Murō-ji shows its typical aspect of Shingon Buddhism, with its buildings laid on the mountainside of Mount Murō (室生山 Murō-yama?).
Unlike many temples of the time, Murō-ji was opened to females. For that reason, the temple is also called Mount Kōya for women.
While legend has it that the temple was opened by En no Gyōja by order of Emperor Temmu, later restored by Kūkai, an extant record kept by the temple, Murō-ji ryaku engi (室生寺略縁起?), tells that a successful ritual in respect of a ryūjin to cure Prince Yamabe's (later to become Emperor Kammu made the imperial court order a monk of Kōfuku-ji named Kenkyō (賢璟?) to construct a temple on the site. The construction of the temple was taken over by a pupil monk Shūen (修円?), after Kenkyō's death in 793.
Among the buildings that remain from the ninth century is the five-storied pagoda, which is the smallest of the kind standing in the open air. The pagoda suffered major damage in a 1998 typhoon, when a falling tree struck it. It was restored over the following two years.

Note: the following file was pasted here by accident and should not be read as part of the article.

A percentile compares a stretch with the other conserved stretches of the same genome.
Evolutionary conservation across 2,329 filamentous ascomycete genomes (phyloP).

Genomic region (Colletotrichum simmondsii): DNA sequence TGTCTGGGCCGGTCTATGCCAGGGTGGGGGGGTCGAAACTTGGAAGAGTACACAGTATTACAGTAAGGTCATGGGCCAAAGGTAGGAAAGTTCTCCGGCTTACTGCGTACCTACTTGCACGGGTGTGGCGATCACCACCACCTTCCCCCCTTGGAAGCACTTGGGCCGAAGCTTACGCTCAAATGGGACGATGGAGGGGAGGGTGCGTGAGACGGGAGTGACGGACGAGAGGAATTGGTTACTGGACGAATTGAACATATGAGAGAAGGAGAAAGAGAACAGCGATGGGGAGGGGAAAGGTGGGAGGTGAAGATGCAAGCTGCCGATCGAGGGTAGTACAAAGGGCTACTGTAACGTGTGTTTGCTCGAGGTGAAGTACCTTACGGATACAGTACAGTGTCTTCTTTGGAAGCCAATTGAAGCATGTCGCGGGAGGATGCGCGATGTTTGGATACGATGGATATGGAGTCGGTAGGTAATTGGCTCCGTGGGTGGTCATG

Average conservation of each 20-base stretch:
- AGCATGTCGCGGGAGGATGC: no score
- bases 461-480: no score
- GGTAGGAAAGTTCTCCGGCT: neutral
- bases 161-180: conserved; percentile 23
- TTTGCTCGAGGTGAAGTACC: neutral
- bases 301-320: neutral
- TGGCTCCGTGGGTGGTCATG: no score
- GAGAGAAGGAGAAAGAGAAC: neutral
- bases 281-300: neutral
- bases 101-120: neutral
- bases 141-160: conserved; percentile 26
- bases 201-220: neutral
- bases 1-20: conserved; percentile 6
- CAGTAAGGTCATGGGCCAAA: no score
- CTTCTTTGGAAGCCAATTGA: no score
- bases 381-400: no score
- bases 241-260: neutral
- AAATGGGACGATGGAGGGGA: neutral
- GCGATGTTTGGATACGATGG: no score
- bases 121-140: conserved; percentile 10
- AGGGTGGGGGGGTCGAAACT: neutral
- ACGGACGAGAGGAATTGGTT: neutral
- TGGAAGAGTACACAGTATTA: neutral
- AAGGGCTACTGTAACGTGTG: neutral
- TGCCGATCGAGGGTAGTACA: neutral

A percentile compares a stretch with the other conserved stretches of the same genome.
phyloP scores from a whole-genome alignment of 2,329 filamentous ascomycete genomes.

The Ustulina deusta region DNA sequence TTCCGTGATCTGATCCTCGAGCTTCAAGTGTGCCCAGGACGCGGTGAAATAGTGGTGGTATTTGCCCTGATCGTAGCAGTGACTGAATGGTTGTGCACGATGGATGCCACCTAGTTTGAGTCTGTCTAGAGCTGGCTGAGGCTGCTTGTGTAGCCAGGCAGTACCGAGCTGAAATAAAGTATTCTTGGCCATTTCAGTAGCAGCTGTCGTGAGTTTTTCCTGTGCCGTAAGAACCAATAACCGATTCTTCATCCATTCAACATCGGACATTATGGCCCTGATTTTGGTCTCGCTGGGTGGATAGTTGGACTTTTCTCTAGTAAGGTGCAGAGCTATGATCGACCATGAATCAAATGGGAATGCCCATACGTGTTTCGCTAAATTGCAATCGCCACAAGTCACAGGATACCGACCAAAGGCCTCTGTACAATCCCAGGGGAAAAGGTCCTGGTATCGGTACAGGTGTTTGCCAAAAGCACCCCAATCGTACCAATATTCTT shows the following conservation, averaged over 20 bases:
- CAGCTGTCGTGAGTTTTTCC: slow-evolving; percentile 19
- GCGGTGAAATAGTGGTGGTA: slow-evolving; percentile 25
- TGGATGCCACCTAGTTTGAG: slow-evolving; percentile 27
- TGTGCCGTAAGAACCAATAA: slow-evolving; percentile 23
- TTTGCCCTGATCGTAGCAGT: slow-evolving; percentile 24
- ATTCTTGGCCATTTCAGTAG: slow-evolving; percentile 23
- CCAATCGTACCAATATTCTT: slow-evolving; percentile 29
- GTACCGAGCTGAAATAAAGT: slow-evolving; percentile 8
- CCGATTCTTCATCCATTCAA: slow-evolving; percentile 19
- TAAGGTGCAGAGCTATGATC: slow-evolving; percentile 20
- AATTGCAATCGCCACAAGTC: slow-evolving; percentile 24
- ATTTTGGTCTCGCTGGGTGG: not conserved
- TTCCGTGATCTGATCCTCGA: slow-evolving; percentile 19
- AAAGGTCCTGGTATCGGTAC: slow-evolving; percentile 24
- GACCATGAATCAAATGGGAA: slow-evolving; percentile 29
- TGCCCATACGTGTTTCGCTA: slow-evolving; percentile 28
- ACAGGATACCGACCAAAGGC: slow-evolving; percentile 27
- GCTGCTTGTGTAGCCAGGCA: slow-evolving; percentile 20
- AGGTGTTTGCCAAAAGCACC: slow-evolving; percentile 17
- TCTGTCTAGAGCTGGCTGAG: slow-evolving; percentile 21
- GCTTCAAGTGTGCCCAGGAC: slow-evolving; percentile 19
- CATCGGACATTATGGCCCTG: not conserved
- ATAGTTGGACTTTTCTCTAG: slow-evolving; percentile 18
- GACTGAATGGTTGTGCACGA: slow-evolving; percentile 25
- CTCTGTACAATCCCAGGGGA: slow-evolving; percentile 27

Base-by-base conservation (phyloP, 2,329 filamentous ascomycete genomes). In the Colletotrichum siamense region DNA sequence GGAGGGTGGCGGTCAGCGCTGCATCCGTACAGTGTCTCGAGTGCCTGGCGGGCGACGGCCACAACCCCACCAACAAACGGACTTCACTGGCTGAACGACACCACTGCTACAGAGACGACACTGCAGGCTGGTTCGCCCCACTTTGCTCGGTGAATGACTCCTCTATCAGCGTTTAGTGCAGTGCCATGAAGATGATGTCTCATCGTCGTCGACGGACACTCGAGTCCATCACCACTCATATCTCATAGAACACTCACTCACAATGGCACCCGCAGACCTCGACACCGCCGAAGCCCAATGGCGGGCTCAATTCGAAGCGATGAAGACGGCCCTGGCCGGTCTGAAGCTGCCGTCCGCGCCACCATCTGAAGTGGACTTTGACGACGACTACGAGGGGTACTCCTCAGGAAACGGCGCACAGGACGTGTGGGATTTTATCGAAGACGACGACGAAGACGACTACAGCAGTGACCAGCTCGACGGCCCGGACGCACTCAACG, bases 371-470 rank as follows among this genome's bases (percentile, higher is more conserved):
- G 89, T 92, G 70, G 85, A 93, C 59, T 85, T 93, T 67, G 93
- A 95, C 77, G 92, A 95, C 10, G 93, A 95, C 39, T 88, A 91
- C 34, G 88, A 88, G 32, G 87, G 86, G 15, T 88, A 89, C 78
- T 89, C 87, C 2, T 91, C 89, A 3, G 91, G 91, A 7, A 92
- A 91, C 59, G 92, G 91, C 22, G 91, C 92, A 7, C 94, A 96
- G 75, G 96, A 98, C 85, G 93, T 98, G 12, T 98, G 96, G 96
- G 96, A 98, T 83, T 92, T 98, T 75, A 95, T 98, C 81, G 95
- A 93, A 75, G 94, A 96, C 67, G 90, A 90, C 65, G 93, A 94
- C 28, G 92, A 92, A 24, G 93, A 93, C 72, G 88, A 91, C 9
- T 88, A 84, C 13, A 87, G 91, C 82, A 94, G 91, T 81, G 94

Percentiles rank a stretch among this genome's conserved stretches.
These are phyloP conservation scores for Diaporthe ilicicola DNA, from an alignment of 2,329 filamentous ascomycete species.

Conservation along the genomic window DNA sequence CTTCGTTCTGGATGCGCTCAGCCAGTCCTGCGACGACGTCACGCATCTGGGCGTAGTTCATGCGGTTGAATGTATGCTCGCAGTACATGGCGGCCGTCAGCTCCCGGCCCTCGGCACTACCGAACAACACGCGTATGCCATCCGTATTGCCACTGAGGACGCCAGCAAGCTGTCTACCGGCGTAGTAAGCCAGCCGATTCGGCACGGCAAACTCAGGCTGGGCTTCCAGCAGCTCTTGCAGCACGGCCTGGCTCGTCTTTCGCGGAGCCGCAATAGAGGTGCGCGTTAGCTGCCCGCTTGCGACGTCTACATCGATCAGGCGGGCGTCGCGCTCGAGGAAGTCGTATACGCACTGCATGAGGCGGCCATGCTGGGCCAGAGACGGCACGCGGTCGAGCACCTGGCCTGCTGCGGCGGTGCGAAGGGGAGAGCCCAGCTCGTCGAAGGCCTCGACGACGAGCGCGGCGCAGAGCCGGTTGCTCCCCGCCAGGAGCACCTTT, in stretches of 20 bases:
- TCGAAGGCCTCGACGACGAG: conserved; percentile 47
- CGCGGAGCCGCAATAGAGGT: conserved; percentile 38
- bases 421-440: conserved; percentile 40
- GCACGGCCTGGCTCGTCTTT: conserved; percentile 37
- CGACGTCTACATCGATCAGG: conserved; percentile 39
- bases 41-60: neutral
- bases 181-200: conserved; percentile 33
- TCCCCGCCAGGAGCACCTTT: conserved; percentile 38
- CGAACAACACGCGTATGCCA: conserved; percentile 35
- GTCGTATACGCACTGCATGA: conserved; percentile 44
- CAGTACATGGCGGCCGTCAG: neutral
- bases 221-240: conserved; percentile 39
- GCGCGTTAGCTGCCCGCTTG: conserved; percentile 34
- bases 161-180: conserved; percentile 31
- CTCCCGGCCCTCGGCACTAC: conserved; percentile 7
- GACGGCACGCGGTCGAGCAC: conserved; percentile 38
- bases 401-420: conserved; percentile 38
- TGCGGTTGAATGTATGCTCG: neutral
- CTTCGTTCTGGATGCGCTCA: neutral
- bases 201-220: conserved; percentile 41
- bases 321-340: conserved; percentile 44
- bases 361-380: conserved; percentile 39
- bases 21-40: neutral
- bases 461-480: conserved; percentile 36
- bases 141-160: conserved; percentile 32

About a kilometer east of the temple is located Ryūketsu Shrine, enshrining the ryūjin.
- Zennyo Ryūō
- List of National Treasures of Japan (temples)
- List of National Treasures of Japan (paintings)
- List of National Treasures of Japan (sculptures)
- For an explanation of terms concerning Japanese Buddhism, Japanese Buddhist art, and Japanese Buddhist temple architecture, see the Glossary of Japanese Buddhism.
- Young, David; Michiko Young, Tan Hong Yew, Ben Simmons, Murata Noboru (2007). The Art of Japanese Architecture. Tuttle Publishing. p. 69. ISBN 0-8048-3838-0.
- (Japanese) Mimura, Isao (三村威左男) (2005). Five-storied pagodas in Japan (日本の五重塔総覧). Bungeisha. p. 185. ISBN 4-8355-9083-X.
- (Japanese) Murō-ji Temple
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